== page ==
“As is the mother, so is her daughter.”
— Ezekiel 16:44
But not always. Most daughters rave about the lessons they proudly learned from their mothers. But in my case, I need to admit to all the lessons my mother tried desperately to teach me by her example – which I refused to learn.
Not that it was a conscious refusal. It has been suggested that somewhere buried in my subconscious is a teenaged rebellion so strong it may have prevented me from “being like my mother.” Whatever the case, as a senior, I am now consciously trying my hardest to learn from my 95-year-old mom those noble qualities I have finally come to appreciate.
This is not to say that I have not inherited or learned anything worth listing, but the Not Learned list is far longer. And here I should mention that as a child I adored my mother, envied her small waistline, and appreciated her kindness, her generosity, and her not yet overpowering motherly love.
CHANGING HORMONES (MINE OR HERS?)
But as a teenager, probably owing to changing hormones, I suddenly discovered that my beloved mom was wrong about everything. She didn’t agree with my fashion sense, my choice of music, boyfriends, or my late night hours. (She never believed that we were discussing philosophy and the meaning of life, too important a subject to interrupt at 2 AM.)
We fought constantly, yet people would comment on how alike we were! I will never be like my mother, I thought, and I couldn’t understand why all the kids liked her. How could they! I wished she were more like Sherrie’s mom, so easy to talk to, who allowed her far more freedom. Or Judy’s, who’d already been there done that with Judy’s older siblings. Or even Mom’s own mother, dear Grandma, who always seemed to take my side. (Mom claimed she didn’t understand English well enough, as she was from Lithuania.) My favorite lines were “you’ll never understand” and “I didn’t ask to be born!”
THE MOVE UP
We had just moved up from the south side of Chicago to suburban Park Ridge, the heart of middle-class America, also home of Suddenly Senior founding editor Frank Kaiser, as well as other notables such as Hillary Clinton and Harrison Ford. Perhaps because we were new there, Mom seemed overly concerned with what the neighbors might think, while I decried everything conventional.
I remember one evening arriving home to find my parents entertaining a few of our new neighbors. As I entered the living room I heard one of them use the “N” word, stating that he hoped such people would never move into our all-white Christian community and “lower our property values.” In a fit of fury and outrage, instead of greeting these guests, I mumbled something extremely rude regarding equality and civil rights, stormed past them to my room, and slammed the door.
Perhaps I should mention that Park Ridge, Illinois, was and is a very conservative town – Hillary Rodham Clinton would not be welcome there today. The next morning I fully expected to be severely chastised and punished, probably grounded. To make matters worse, by the time I took my seat at the breakfast table, Dad had already left for work. Not good – he was the more reasonable of the two.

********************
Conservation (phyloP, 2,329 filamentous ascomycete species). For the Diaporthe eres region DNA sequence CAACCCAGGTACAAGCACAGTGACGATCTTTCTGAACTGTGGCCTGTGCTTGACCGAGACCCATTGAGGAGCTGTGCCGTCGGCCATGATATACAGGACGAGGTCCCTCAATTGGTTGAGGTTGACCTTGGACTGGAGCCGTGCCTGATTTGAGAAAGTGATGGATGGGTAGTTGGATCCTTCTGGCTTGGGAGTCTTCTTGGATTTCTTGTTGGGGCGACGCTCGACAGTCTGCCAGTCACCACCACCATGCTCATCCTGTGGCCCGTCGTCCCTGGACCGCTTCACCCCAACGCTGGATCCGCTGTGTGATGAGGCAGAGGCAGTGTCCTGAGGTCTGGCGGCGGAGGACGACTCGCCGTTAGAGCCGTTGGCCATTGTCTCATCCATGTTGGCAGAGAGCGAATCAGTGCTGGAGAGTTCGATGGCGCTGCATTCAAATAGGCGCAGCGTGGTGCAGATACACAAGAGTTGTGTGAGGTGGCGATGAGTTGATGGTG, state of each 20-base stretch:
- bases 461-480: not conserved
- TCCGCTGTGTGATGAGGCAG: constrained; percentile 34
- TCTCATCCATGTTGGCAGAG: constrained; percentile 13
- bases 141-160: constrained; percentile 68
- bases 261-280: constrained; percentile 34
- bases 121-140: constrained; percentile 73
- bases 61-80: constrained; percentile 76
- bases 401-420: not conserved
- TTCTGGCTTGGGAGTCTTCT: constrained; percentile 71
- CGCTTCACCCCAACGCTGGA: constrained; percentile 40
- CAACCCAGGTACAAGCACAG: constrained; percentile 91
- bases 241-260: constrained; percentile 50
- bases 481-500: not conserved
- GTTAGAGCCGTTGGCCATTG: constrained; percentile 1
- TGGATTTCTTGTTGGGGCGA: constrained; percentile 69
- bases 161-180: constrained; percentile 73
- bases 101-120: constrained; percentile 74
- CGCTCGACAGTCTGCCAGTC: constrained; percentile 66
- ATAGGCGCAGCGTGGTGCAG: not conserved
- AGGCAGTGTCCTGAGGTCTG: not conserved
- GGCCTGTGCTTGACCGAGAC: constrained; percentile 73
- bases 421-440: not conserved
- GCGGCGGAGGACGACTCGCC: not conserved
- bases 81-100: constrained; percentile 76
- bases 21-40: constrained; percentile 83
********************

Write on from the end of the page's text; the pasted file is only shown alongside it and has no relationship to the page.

A LESSON LEARNED
Mother’s face was drawn, but mercifully not scrunched (as it would be if she were really angry). She poured herself a cup of coffee and sat down. I don’t remember her exact words, but in a calm voice, she said that while she and Dad agreed with me in principle, and were glad I shared their values, they would not have me insulting guests in the house. Period. It should never happen again. So I guess you could say this was a lesson learned, and I was grateful.
Since then Mom has been twice widowed, survived cancer, and lost numerous friends, while I was splitting my time between Europe and the Caribbean, visiting from time to time, always worried about her being alone. Finally, in 1995 after 30 years out of the country, I found a place warm and cosmopolitan enough to suit me here and made the move to Miami.
MOM’S MOVE DOWN
Four years later, following several winter visits from Mom, I was finally able to convince her to abandon the Midwest and join me here at the gateway to Latin America. At the time I wasn’t really sure how she would adapt to this subtropical multi-ethnic culture, but she will readily confirm she is no longer a prefer-the-four-seasons person and has even developed a taste for papaya and empanadas.
Granted, we have the perfect arrangement for a mother/daughter team, each fixed in her ways as a result of living many years alone: We live in the same building, each with her own space in her own condo, and hang out whenever we both feel like it. We have had time to discover each other in ways previously colored by my growing pains, leftover from the rebel years and the odd holiday visit.
BEST FRIENDS FOREVER
We have become best friends and confidantes, often giggling like a couple of schoolgirls, convinced that our shared laughter has kept her vibrant these past years. It has also helped me uncover the real meaning of life.
And now I am feverishly trying to learn from her all the lessons I should have picked up but didn’t back when she was trying to survive my adolescent years. Here’s the list:
- Be neat
- Be punctual
- Make lists
- Be polite (never rudely speak your mind, even if you know you’re right)
- Be positive (put on a cheery face or don’t go out)
- Never complain about your aches and pains
- Always offer anyone who enters – workers included – something to eat or drink
- Let everyone help themselves first – if there aren’t enough pieces of cake, pretend you don’t like it
- Save coupons
- Always bring a plastic bag to restaurants
Okay, okay – I ran out of time. (The list is much longer, but that’s it for now.)
HAPPY MOTHER’S DAY!
When asked to what she owes her longevity, Mom usually replies “onions and martinis – not in that order.”
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